Several athletes preparing to represent their country at the Tokyo Olympics have tested positive for COVID-19 over the last few days, as fears are rising in the city that the virus will spread during the competition.
Other athletes have also been forced to self-isolate after coming into contact with people who subsequently tested positive, as the city prepares for the games to begin on Friday.
The competition, officially named Tokyo 2020 despite taking place in 2021, was delayed by 12 months after the COVID-19 pandemic swept across the globe in spring last year.
Organizers delayed the competition to allow athletes to attend the games from all across the world, but multiple competitors have been forced to either pull out or isolate after testing positive for COVID-19 in recent days, but not all of them have been named.
Which Athletes Have Tested Positive for COVID-19?
According to data published by the International Olympic Committee (IOC), 58 people, a majority of whom are Japanese officials, have so far tested positive for the virus since participants began arriving in the country earlier this month.
The most recent athlete to test positive was an unnamed teenage gymnast part of Team USA, who was confirmed to have tested positive for COVID-19 on Monday morning while staying at her training camp just outside of Tokyo.
Officials in the city also announced on Monday that another unnamed member of the Team USA gymnastics squad has been placed on standby, following the aforementioned positive test, after being identified as a close contact.
The gymnast’s positive result was announced just a day after fellow USA Team star and tennis player Coco Gauff, 17, pulled out of the games after testing positive. It is not yet clear whether Gauff traveled to Japan before finding out her result.
Following news of her positive test, Gauff posted on social media: “I am so disappointed to share the news that I have tested positive for COVID and won’t be able to play in the Olympic Games in Tokyo.
“It has always been a dream of mine to represent the USA at the Olympics, and I hope there will be many more chances for me to make this come true in the future.”
Sunday also saw the first positive cases for athletes housed at the Olympic Village in Tokyo, as two South African soccer players, Thabiso Monyane and Kamohelo Mahlatsi, were confirmed to have contracted COVID-19. The first case in the Olympic village was an official who tested positive on Saturday.
A third athlete tested positive in the Olympic Village on Monday, as it was confirmed that Czech Republic beach volleyball player Ondřej Perušič had contracted COVID-19.
One foreign athlete alongside five Olympic officials, according to Tokyo 2020 organizers, tested positive for COVID-19 on Thursday, as the unnamed competitor will have to complete 14 days of isolation before being allowed to take part in the games.
Japanese broadcaster NHK reported that the athlete’s positive test was the “first time that a foreign athlete who is staying at or was heading to a facility managed by the organizing committee has been found to have the coronavirus.”
Although they have not yet tested positive themselves, six Team GB (Great Britain) participants and two staff members have been forced to self-isolate after coming into contact with someone who later tested positive in Japan.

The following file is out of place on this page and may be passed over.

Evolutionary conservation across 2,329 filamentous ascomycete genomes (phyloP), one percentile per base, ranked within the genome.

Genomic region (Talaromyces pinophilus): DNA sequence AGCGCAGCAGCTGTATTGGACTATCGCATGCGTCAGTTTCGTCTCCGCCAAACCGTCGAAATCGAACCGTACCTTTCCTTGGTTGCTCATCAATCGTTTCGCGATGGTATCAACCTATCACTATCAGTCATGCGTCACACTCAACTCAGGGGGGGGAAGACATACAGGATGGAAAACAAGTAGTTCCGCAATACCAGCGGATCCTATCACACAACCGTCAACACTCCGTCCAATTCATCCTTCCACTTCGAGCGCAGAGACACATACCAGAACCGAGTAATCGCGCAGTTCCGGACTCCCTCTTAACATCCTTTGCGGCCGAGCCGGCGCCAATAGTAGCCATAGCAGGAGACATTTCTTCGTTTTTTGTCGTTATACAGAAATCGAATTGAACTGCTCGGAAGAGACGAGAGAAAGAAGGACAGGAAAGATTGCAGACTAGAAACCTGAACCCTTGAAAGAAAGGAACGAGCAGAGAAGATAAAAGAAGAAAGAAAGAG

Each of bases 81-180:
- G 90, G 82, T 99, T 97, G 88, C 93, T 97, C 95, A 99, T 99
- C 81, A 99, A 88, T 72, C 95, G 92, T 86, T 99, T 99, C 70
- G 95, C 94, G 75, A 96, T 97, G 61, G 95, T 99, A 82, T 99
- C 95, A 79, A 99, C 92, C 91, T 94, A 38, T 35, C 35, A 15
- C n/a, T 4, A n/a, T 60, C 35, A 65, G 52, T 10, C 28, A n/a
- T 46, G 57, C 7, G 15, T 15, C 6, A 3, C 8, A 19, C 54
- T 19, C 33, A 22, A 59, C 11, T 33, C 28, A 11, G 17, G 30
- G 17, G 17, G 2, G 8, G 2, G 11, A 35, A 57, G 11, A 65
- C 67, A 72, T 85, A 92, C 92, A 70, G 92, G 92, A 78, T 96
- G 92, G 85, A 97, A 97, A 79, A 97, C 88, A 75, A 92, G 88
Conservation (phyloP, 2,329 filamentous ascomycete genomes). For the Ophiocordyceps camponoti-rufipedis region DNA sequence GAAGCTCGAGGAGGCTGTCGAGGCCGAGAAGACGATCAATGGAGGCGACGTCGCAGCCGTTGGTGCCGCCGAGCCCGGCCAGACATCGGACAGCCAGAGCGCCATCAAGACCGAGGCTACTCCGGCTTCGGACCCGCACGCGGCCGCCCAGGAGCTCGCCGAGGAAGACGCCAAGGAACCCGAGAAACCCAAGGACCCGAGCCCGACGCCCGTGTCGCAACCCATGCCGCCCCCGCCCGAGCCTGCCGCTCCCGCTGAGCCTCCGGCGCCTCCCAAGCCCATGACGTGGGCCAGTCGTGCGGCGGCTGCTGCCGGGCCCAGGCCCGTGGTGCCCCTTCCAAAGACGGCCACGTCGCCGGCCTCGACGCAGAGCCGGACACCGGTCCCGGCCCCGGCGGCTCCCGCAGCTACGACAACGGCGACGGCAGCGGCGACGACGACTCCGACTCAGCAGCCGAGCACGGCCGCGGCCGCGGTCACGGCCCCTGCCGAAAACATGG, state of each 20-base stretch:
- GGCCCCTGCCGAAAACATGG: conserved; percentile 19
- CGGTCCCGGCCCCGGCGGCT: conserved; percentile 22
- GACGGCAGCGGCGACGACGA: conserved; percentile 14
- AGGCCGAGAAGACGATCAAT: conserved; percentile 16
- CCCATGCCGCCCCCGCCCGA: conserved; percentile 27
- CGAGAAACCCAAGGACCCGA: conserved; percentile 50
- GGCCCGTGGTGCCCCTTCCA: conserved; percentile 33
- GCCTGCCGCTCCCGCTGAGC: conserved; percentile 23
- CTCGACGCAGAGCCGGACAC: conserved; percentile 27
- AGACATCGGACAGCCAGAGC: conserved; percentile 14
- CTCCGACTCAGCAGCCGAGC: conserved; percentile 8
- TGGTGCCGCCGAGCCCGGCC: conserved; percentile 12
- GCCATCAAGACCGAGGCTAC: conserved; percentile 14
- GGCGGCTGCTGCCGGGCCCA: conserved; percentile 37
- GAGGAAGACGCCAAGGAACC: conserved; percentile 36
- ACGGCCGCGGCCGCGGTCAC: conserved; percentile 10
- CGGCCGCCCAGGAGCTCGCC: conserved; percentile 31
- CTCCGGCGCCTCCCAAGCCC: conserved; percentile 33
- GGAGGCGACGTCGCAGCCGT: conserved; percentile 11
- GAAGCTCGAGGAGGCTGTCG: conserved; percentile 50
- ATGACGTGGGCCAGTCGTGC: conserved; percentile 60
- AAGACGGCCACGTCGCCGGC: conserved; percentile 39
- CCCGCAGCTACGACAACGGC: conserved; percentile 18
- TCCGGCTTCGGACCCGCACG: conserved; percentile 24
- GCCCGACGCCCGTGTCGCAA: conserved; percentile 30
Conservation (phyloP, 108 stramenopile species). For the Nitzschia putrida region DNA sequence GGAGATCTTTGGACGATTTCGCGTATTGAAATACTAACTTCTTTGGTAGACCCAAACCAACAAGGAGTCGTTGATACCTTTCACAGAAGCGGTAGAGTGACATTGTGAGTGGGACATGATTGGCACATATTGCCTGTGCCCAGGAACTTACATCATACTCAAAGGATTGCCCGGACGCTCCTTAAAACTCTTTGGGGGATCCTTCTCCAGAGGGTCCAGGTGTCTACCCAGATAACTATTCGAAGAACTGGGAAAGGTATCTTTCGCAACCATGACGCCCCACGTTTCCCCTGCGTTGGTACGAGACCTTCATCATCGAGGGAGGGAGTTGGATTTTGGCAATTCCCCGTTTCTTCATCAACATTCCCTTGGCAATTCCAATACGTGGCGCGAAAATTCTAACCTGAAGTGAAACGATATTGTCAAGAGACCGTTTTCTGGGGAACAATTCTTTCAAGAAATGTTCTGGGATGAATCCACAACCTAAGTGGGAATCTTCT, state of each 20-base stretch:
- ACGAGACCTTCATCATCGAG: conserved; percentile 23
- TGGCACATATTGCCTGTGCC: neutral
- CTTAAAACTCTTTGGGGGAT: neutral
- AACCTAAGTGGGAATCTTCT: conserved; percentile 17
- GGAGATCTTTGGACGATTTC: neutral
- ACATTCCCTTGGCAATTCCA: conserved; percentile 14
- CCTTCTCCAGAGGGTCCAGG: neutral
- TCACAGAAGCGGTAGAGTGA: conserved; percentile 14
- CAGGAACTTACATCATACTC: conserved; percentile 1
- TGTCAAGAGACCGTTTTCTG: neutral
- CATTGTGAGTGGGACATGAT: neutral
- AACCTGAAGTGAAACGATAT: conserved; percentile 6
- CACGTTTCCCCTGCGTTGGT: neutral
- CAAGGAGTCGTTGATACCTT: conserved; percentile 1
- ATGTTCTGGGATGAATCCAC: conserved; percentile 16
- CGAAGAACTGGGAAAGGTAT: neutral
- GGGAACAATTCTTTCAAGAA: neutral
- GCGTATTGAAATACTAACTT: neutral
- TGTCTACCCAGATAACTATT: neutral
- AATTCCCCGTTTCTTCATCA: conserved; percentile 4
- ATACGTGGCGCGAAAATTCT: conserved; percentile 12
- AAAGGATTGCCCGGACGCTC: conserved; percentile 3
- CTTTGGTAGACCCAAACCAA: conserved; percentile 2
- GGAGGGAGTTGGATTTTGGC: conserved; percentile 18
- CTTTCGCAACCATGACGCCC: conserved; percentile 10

Following their flight over to Japan last week, 14 members of the South African men’s rugby team were also forced into self-isolation after they came into contact with someone who later tested positive.
Which Athletes Pulled Out of the Event Due to COVID-19 Prior to Traveling to Tokyo?
Several athletes pulled out of the event over the last month after testing positive, as the competition’s tennis tournament will go ahead without multiple big stars due to a combination of COVID-19 and injuries.
British women’s number one Johanna Konta pulled out of the Olympics last week after her training was disrupted by a positive test and the effects of the virus.
Australia’s top-ranked men’s player Alex de Minaur pulled out after his test screening before his flight to Tokyo came back positive, while British men’s number one Dan Evans also had to pull out after his contraction of the virus was confirmed prior to traveling to Japan.
Tokyo is currently seeing an increase in positive tests and was placed under its fourth state of emergency in June after suffering a rise in COVID-19 cases. Some 1,008 positive tests were confirmed in the city on Sunday, according to data collected by Johns Hopkins University.
Tokyo hosting the Olympics has caused controversy over the last few weeks, as a recent poll carried out by a Japanese newspaper found that 68 percent of people said that they had doubts about the organizers being able to control COVID-19 infections amid the influx of more than 11,000 athletes.
The survey also found that 55 percent of those asked completely opposed the Games going ahead in Tokyo, while about three-quarters of the 1,444 respondents of the poll said that the decision to ban spectators from events was the right one.
Still, following the batch of cases over the weekend, International Olympic Committee (IOC) President Thomas Bach insisted that the games, which will run from July 23 to August 8, will be “safe and secure.”
Newsweek has contacted the IOC for comment.